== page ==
We had a DEA helicopter (at least I pretty sure that is what it was based on the tail number) buzzing here in Salmon Creek yesterday.I noted that in the Times Standard article the author seemed surprised that CAMP was visiting so "early." The old timer in me can't help but get out my cane and wave it about grumpily. "Listen you young whippersnappers. In my day, CAMP started in early July and went until October. The skies were crawling with helicopters. I remember one day a helicopter actually landed at our school during summer session! Early...Pshaw!"
:) Heh@ Remember Mad Magazine's "You Know You're Getting Old When..."
Helicopters don't frighten me but the urge to say "you young whippersnapper" scares the bejeezus out of me.
Humboldt got Burns and a few grow houses op So Sweep and now a 100,000 plants ...BUT Tulare got John Walters and over 3 times that many plants in one day! 340,685 !!!Here's some of the news on the interview and the new Operation LOCCUST "Locating Organized Cannabis Cultivators Using Saturation Tactics" 10 years min. for growing on National Forest and other public lands. Seems to be mostly Mexican nationals. The marijuana being eradicated in national parks "is not something raised by some retired hippie." says Walters ... Drug czar visits Tulare pot siteNew program will raid marijuana gardens of Mexican drug cartels.http://www.fresnobee.com/local/sv/story/777858.html The nation's drug czar chopped down marijuana plants growing deep inside the Sequoia National Forest in Tulare County on Tuesday. John Walters, who holds the Cabinet-level position as director of the White House Office of National Drug Control Policy, came to California to bring attention to a new locally coordinated, but partly federally funded, marijuana eradication program to raid marijuana gardens planted on public lands by Mexican drug cartels. "We intend to shoot these down," Walters said. U.S. Attorney McGregor Scott joined Walters in a helicopter ride to a remote location to remove plants, then both spoke at a news conference in Visalia. Scott said those arrested for growing 1,000 or more marijuana plants on public lands face minimum 10-year terms. Mandatory minimum sentences "make criminals talk," Walters said approvingly. "Talking criminals is what you need to go after the higher-ups." Mexican drug cartels are coming to the United States to grow marijuana because of tightened border security, Walters added. The new program the drug czar came to Tulare County to highlight has been dubbed Locating Organized Cannabis Cultivators Using Saturation Tactics. It involves 14 federal state and local law enforcement agencies, each contributing personnel and equipment, and is coordinated by the Tulare County Sheriff's Department. The department received a $200,000 grant from Office of National Drug Control Policy to find "grow sites" and raid them. The raids, using helicopters from the Air National Guard and involving about 220 law enforcement agencies, have targeted 63 gardens, the Sheriff's Department said. An additional 20 sites have been identified, but are still to be raided. The operation started in late July and will continue until all have been raided, officials said. So far, 340,685 plants have been discovered, and 36 people arrested. Most of those arrested for cultivating marijuana on federal lands are Mexican nationals, Scott said. Walters said public perception that marijuana is harmless is out of date. Marijuana addiction is a major problem for young people today. "For those of the baby boomer generation who started this stupidity, I want you to know this is not the marijuana of the 1980s," he said. The marijuana being eradicated in national parks "is not something raised by some retired hippie." ---------- Marijuana Sweep Nets Big PayoffVisalia Times-Delta, The (CA)Federal, state and local law enforcement agencies say they have seized more than 340,000 marijuana plants with an estimated street value of $1.4 billion and arrested 36 suspects in a sweeping crackdown on marijuana cultivation on public land in eastern Tulare County over the last week. The joint operation involving 14 federal, state and local law enforcement agencies, which started July 27 and will continue through Aug. 9, brought President Bush's drug czar, John Walters, to a press conference at the National Guard Armory in Visalia yesterday, where officials announced the program. Called Operation LOCCUST, for Locating Organized Cannabis Cultivators Using Saturation Tactics, the foot- and air-based raids focused on 83 locations where marijuana was being grown on federal and state land in eastern Tulare County. Some of the land was in the Sequoia National Forest and in Kings Canyon and Sequoia national parks. "I want to congratulate those here who've made these arrests possible," Walters, director of the White House's Office of National Drug Control Policy, said to an audience of about 70 law enforcement, state and local officials. Walters spent Tuesday morning in a Blackhawk helicopter touring several marijuana growing locations. The tour stopped by Osa Creek in the Sequoia National Forest, where officials said they destroyed up to 12,000 plants Monday evening. Among those accompanying Walters was Tulare County Supervisor Allen Ishida, who has pushed for federal and state aid for drug policing on public lands. Up to 80 percent of the marijuana grown in the United States is grown on public lands, much of it controlled by Mexican cartels, Walters said. The raids, he said, were meant as a message to those drug traffickers: "Get out," he said. "You're not going to turn our communities and our national treasures into poison." Multi-Agency Operation The joint operation involves a range of federal, state and local agencies, including the U.S. Attorney's Office, National Park Service, U.S. Forest Service, the California Highway Patrol and the Tulare County Sheriff's Department. The agencies began planning last November and started surveillance flights by the California Air National Guard in January, Tulare County Sheriff Bill Wittman said. The operation is a pilot program that began last year in Shasta County, one of the dozen of inland California counties where large-scale marijuana cultivation on public lands is a growing problem, said U.S. Attorney McGregor Scott. Officials said they were especially concerned about how the presence of marijuana growing areas affects public and law enforcement safety, as well as their environmental effect because poaching, clear-cutting and toxic chemicals are often involved. Last year, Tulare County spent $350,000 and was forced to assign much of its gang task force to public lands drug policing during the summer, county officials said. The joint operation, however, helped the county quickly equal its 2007 record-setting marijuana busts and dismantle some of the infrastructure -- irrigation hoses, stream diversions, and tents and cabins -- that growers erect, officials said. "We've never had the resources available to do that," Wittman said, adding that the total cost of the program will be shared among the participating agencies and has yet to be determined.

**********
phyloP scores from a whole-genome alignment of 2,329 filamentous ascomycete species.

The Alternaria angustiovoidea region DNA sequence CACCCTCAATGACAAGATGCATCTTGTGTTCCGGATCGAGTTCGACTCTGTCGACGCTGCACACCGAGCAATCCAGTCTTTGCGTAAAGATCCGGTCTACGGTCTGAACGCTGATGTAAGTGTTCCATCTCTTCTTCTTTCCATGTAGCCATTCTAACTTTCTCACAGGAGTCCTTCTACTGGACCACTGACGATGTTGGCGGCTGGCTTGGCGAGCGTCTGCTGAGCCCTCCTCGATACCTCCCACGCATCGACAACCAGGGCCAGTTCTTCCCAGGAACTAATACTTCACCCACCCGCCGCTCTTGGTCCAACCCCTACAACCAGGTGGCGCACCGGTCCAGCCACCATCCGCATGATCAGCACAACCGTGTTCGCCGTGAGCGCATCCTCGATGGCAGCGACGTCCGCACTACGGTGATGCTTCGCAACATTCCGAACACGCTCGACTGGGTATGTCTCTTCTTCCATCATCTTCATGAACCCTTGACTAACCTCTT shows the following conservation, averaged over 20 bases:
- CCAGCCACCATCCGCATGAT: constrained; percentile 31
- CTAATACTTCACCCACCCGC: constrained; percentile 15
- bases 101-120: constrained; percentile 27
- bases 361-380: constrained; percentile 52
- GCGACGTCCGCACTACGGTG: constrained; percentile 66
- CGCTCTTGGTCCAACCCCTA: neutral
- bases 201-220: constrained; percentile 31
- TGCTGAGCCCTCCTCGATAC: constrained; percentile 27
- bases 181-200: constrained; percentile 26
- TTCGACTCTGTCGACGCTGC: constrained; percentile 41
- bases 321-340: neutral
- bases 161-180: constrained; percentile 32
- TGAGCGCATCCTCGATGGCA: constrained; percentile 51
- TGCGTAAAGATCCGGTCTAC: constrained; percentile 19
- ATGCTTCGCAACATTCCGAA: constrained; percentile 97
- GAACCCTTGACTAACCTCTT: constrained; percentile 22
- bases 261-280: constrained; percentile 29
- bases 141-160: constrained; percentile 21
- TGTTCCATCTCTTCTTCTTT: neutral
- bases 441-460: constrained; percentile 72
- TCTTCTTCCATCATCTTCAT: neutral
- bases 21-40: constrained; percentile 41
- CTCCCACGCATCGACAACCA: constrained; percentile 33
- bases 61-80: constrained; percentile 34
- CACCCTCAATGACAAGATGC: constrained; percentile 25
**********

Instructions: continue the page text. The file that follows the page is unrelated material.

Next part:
above by "you know who" - chuckle ...
Gotta love that! And the spelling was impeccable!
Of course the Feds that came here and are probably still here aren't looking in the National forests for plants. Remembering back, it seems to me that all of the very large grows have been on forest land which is not the Humboldt local growers. These grows create problems because of trash and everything else from camping out in the forest to guard the grow. Usually no one is ever found at the grow. I guess they hear the helicopter and get the heck out somehow without being found.
Kym, what makes you think a certain tail number on a helicopter is DEA?
Rose , i know you smell but , at least learn how to spell .
U r right,Hey, I truly appreciate the post.-----------------------------------williams..http://www.marijuanaaddictiontreatment.com